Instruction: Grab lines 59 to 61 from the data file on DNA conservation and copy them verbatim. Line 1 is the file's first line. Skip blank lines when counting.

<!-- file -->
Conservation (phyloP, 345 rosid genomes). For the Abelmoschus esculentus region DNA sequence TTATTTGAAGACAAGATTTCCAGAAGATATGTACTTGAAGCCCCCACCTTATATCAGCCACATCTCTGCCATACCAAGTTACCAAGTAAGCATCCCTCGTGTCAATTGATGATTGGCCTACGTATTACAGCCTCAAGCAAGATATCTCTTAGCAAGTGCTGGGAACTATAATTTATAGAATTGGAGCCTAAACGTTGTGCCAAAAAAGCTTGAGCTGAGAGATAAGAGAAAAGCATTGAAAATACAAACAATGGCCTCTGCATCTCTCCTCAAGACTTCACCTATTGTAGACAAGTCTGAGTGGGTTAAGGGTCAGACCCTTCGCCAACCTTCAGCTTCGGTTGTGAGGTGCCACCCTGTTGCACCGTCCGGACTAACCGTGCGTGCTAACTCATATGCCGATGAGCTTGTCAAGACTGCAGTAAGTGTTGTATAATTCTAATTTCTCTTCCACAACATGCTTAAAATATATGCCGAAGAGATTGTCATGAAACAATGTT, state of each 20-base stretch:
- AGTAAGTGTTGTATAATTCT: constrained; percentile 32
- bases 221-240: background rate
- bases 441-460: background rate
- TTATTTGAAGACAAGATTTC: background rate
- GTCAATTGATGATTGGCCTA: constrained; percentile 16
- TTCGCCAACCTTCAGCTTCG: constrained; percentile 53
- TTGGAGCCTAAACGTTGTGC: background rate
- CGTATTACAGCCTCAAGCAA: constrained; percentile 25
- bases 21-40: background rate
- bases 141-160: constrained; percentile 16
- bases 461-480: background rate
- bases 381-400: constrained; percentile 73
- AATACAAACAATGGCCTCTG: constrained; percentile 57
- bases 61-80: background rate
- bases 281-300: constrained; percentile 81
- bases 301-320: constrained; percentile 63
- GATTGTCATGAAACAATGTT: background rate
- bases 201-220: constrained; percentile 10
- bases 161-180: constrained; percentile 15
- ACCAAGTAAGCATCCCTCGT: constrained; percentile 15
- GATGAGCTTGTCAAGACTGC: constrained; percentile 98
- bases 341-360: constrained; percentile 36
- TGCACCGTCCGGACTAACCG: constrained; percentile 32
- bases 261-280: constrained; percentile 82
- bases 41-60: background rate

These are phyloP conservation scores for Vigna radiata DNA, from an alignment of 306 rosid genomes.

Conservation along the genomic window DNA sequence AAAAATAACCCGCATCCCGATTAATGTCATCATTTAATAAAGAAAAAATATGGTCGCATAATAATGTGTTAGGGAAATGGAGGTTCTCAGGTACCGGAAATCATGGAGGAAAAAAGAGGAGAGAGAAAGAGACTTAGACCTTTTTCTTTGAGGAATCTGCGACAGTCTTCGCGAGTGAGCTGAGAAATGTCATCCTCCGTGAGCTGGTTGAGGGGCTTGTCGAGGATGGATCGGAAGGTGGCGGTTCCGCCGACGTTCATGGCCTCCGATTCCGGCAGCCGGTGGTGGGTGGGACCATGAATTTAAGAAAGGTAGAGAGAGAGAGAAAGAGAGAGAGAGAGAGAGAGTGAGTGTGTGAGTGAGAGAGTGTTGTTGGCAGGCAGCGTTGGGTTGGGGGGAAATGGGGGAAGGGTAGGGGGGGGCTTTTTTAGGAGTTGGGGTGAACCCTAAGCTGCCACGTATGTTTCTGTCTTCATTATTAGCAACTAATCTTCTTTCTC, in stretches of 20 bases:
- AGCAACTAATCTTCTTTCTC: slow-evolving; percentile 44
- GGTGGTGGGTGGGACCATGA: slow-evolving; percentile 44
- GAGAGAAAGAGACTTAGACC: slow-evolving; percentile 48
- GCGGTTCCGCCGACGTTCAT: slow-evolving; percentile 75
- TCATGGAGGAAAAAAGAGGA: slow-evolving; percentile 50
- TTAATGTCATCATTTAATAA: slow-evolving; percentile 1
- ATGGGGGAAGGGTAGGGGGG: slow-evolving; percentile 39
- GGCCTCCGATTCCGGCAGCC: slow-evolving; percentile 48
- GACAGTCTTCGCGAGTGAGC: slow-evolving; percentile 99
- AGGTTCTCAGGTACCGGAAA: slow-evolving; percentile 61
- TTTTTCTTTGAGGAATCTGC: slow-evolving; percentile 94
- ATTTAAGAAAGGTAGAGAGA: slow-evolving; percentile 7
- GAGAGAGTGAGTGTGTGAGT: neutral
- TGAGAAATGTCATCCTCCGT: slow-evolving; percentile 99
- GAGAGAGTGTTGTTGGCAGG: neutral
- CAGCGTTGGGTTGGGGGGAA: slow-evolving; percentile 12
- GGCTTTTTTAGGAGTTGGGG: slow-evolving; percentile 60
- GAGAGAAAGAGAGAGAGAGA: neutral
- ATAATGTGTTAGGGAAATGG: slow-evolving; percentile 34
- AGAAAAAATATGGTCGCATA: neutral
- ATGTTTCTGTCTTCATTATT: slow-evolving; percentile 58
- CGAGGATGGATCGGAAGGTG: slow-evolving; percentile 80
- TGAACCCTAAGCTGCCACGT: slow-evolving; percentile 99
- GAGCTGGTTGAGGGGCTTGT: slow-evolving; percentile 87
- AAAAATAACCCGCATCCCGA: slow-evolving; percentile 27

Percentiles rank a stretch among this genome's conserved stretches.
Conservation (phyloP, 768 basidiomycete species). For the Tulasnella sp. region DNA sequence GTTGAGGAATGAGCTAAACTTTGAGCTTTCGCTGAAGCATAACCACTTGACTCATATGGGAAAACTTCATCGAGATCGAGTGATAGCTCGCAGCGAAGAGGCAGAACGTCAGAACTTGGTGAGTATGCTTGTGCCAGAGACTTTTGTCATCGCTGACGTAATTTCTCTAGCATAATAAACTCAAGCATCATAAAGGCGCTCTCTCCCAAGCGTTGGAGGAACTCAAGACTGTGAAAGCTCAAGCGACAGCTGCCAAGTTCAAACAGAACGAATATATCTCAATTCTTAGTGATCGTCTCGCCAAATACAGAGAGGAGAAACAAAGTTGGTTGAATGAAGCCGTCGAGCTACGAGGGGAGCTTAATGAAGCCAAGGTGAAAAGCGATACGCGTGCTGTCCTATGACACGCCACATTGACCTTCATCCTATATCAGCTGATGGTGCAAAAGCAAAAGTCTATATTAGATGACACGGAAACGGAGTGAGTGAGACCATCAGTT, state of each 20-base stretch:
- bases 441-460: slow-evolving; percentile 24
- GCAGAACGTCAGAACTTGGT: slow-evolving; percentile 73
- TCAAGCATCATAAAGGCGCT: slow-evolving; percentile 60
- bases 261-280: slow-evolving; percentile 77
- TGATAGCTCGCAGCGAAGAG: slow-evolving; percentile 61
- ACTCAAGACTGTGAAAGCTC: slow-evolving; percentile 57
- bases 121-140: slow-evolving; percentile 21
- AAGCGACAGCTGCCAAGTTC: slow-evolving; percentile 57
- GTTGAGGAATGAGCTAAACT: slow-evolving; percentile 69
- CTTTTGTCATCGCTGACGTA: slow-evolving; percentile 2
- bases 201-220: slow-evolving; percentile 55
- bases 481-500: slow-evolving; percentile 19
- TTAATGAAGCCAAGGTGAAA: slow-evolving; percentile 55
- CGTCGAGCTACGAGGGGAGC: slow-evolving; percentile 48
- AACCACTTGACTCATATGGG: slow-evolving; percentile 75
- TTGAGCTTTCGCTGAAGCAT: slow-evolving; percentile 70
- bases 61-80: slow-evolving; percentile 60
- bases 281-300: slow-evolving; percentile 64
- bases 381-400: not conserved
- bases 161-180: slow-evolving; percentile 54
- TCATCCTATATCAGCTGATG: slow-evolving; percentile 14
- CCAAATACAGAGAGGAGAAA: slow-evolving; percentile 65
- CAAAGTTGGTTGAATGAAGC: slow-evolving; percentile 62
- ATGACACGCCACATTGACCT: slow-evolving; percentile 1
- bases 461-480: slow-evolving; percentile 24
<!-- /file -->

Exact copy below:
- bases 261-280: slow-evolving; percentile 77
- TGATAGCTCGCAGCGAAGAG: slow-evolving; percentile 61
- ACTCAAGACTGTGAAAGCTC: slow-evolving; percentile 57